Eliminating fear in our parks

As of 1 January 2018, the management of the City Centre Marketing and Improvements Levy transferred from In The City Canberra to the City Renewal Authority. Views expressed in these articles may not reflect the views of the Authority.

Fear is a natural emotion, but it can can prevent us from doing things.

Particularly in parks, dark and open spaces are generally characterised with a feeling of ‘unsafeness’ which generally deters people from visiting them leaving them in an ‘underused’ state.

However, psychology professor Winnifred Louis says these public spaces can be saved through managing the risks.

“This is important, because when the community sees a public space as unsafe, they avoid it and this can be a catalyst of a vicious cycle where because of under-use, public space become less safe, less well-resourced and less joyful, which in turn makes them more likely to be seen as unsafe and avoided,” Winnifred said

The ACT government and private sector are working to eliminate this perception of fear in parks by overcoming the risk perceptions and injecting life into the City and Braddon.

Winnifred emphasises the idea of building up a diversity of facilities which draws a critical mass of people to a park at different times of the day, so that safety and perceptions of safety are maintained.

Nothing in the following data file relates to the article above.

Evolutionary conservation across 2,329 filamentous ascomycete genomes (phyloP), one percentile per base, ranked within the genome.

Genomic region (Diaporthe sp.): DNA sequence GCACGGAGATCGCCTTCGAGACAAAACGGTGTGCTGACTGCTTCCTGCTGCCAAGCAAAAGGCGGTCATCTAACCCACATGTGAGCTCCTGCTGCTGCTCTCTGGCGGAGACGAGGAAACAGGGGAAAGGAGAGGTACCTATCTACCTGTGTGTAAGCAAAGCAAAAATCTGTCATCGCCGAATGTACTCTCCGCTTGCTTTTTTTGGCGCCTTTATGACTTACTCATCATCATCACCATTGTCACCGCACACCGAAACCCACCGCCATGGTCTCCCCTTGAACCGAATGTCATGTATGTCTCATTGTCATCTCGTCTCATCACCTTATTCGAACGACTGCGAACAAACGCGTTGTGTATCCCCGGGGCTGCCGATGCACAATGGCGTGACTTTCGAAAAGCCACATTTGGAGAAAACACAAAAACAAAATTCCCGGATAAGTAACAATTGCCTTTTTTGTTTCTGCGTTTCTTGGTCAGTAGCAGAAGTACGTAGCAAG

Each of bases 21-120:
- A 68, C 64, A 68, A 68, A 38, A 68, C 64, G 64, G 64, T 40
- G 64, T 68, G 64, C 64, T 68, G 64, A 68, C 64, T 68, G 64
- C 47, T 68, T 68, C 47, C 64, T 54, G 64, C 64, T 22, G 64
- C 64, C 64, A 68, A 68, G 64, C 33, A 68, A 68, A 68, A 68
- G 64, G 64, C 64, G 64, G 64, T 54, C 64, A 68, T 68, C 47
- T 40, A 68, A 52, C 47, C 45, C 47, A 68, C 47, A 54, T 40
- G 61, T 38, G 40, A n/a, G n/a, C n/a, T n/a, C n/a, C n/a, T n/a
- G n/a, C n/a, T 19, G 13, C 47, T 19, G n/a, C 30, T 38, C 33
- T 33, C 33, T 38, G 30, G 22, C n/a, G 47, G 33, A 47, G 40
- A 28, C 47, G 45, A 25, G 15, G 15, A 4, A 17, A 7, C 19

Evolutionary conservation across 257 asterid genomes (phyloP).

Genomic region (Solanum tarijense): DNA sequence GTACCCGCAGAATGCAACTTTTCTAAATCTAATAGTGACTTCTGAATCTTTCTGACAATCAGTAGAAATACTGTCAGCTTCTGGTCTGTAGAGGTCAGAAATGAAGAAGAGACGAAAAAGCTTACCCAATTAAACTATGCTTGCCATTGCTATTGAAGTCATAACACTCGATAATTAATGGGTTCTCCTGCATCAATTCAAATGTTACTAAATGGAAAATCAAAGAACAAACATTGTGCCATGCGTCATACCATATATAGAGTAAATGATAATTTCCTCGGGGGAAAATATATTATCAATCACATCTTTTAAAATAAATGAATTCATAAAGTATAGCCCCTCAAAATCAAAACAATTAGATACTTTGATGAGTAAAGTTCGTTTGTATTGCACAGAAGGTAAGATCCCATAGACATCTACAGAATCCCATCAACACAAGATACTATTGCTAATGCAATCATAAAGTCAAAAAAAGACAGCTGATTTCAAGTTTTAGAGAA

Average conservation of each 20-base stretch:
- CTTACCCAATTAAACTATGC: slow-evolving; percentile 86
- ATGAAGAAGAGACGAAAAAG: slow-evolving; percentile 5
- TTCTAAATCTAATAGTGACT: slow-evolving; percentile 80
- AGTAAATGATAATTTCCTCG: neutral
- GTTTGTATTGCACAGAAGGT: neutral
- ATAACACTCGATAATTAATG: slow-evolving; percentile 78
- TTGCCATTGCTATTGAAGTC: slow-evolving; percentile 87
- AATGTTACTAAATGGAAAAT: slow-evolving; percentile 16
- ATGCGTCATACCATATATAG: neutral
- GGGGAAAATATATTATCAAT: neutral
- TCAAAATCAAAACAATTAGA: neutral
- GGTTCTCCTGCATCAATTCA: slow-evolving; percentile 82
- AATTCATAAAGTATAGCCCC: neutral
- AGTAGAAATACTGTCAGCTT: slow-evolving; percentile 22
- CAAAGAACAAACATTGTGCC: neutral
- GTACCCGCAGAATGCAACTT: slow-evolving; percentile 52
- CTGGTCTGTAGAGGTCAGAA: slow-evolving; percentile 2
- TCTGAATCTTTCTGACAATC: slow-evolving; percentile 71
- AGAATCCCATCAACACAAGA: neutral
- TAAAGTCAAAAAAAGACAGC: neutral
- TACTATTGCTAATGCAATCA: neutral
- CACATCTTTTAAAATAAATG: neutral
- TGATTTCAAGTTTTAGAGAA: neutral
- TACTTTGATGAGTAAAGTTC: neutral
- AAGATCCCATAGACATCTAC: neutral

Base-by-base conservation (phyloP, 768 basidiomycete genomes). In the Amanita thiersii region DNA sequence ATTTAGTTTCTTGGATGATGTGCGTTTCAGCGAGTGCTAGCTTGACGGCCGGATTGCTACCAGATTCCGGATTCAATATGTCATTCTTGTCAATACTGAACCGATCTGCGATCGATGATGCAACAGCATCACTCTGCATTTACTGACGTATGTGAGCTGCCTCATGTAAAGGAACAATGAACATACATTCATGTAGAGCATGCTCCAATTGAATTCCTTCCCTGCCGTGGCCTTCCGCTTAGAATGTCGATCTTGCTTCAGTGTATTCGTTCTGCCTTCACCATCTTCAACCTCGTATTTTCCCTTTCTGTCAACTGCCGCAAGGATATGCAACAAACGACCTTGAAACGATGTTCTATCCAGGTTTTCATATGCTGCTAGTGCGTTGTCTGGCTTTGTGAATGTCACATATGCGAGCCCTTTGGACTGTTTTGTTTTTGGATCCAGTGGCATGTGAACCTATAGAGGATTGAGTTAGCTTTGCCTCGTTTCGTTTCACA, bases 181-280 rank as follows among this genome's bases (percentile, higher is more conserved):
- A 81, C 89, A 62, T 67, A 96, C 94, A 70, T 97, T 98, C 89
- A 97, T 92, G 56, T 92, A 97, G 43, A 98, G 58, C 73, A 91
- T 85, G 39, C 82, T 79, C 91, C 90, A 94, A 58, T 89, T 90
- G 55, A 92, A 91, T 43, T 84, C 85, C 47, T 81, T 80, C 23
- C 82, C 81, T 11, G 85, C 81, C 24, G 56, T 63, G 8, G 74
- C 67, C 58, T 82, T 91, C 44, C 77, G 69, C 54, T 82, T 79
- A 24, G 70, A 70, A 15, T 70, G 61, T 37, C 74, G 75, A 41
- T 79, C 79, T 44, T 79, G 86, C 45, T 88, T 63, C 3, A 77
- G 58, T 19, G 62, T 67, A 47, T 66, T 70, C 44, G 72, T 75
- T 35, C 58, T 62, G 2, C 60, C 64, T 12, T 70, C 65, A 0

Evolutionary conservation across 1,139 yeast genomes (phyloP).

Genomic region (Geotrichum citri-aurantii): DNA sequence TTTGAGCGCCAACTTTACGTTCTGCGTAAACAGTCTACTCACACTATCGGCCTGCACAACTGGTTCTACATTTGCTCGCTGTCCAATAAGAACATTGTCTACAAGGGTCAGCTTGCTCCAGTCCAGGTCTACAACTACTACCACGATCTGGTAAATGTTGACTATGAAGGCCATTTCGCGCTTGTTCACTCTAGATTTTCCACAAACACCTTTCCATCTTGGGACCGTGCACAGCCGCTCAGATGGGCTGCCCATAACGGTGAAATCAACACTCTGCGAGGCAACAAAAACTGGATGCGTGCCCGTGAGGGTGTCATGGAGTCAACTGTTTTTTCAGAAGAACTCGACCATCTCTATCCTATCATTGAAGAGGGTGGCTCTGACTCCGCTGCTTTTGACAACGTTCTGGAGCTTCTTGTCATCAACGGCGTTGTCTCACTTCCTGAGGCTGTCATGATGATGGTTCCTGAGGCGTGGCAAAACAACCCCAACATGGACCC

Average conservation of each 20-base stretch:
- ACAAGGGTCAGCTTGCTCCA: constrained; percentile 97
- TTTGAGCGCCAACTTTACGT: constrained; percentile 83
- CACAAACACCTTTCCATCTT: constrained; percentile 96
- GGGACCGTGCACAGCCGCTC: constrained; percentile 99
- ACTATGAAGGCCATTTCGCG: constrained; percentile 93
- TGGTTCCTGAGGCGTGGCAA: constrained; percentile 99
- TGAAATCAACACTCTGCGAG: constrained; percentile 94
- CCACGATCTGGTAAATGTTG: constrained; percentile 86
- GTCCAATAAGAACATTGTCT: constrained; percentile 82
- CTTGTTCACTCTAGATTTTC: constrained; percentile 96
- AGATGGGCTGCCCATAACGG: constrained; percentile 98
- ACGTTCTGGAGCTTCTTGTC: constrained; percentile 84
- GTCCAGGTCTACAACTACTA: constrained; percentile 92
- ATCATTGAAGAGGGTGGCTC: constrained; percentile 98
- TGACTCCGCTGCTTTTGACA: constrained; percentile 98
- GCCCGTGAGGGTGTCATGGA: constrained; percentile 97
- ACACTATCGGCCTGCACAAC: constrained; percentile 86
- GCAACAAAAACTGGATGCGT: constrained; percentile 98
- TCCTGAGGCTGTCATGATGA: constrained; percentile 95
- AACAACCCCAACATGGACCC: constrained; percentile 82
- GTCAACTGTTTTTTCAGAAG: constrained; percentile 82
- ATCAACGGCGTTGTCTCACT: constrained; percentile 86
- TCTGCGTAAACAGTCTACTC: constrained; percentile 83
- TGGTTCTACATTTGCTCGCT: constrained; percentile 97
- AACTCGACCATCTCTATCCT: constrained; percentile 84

In The City Canberra encourages many events throughout the year in the surrounding parks and community areas, with the aim of creating positive spaces full of life where people feel comfortable going with friends and family. They are also installing an amazing array of lighting in trees that help activate, link and light up public spaces.

The ACT government is also making a considerate effort to remove any fear associated with our City’s parks.

Evidenced through the upgrades to existing safety concerns in the Braddon section of the Haig Park such as providing a straight footpath with improved visibility through the park, 29 new street lights, having trees no closer than two metres to the paths, and ensuring tree canopies will be trimmed to increase visibility.

While the current upgrades are necessary to ensure the safety of the park in the immediate future the government has also invited the community to make suggestions about how it would like to use the Haig park in the longer term.

For more information and to have your say on the Haig Park Masterplan click here.